HARRISBURG, Pa. — A former federal prosecutor who led sweeping corruption investigations in Allentown and Reading said Wednesday that he is running for Pennsylvania attorney general, becoming the second Democrat to seek the office that will become vacant after next year's election.
Joe Khan, 47, recently left his job as the solicitor for Bucks County before announcing that he is seeking the state's top law enforcement office.
During his time as solicitor, he defended the county's election administration against Republican attempts to overturn President Joe Biden’s win over Donald Trump in the 2020 election in the presidential battleground state.
He also sued social media companies, accusing them of fueling a youth mental health crisis, and helped consolidate support among the county's municipalities for a plan to distribute money from the state's settlement with opioid makers and distributors.
"The defense of the right to vote against Donald Trump and his goons is absolutely the one I’m most proud of,” Khan said.
Before that, Khan was prosecutor for the federal government for a decade and the city of Philadelphia for six years.
As an assistant U.S. attorney, Khan led a pay-to-play corruption investigation into city halls in Allentown and Reading that netted more than a half-dozen guilty pleas and, after Khan left, convictions of the cities’ mayors.
He ran for city district attorney in 2017, losing in the Democratic primary.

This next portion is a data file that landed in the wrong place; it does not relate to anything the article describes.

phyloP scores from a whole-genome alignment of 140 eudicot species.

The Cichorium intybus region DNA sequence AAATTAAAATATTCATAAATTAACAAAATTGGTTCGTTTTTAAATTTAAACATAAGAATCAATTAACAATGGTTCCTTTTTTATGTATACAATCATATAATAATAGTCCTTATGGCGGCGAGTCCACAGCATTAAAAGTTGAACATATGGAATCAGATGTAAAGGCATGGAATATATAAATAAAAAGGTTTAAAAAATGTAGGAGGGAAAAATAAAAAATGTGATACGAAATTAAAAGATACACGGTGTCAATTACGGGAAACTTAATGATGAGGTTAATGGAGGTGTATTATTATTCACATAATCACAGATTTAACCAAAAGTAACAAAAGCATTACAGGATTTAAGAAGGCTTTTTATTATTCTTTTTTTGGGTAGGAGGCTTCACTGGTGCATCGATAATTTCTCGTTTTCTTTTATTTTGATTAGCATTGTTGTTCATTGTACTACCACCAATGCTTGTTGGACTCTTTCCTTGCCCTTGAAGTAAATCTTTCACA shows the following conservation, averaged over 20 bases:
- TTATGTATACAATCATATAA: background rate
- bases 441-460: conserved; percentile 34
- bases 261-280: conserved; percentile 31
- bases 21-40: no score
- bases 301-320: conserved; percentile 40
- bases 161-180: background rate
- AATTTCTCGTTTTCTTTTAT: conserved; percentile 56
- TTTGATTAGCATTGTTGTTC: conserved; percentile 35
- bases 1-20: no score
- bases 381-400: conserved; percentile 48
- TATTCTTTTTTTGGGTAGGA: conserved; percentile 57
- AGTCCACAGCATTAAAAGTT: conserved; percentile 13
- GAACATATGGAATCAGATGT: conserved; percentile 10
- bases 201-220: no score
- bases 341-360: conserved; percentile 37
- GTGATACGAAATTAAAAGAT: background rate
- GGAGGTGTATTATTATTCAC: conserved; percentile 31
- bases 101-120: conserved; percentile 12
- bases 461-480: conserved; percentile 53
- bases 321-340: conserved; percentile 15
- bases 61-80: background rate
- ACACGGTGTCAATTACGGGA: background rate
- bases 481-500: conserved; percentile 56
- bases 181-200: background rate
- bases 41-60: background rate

Another Democrat, former state Auditor General Eugene DePasquale, announced his candidacy last week.
Khan, of Doylestown, got his law degree from the University of Chicago. The Philadelphia native has a brother serving in the state House of Representatives and started a political action committee dedicated to helping candidates who — like him — are the children of immigrants. Khan's father, an engineer, immigrated from Pakistan.
The attorney general’s office has a budget of about $120 million annually and plays a critical role in arresting drug traffickers, fighting gun trafficking, defending state laws in court and protecting consumers from predatory practices.
The office helped lead state attorneys general in settlement talks with pharmaceutical distributors and manufacturers over the opioid crisis and played a central role in defending the integrity of Pennsylvania’s 2020 presidential election against repeated attempts to overturn it in state and federal courts by Trump’s campaign and Republican allies.
Gov. Josh Shapiro stepped down as attorney general in January when he was sworn in as governor. He appointed his top deputy, Michelle Henry, to finish the last two years of his term as attorney general.
Henry, a former Bucks County prosecutor, has said she does not plan to run for the office in 2024.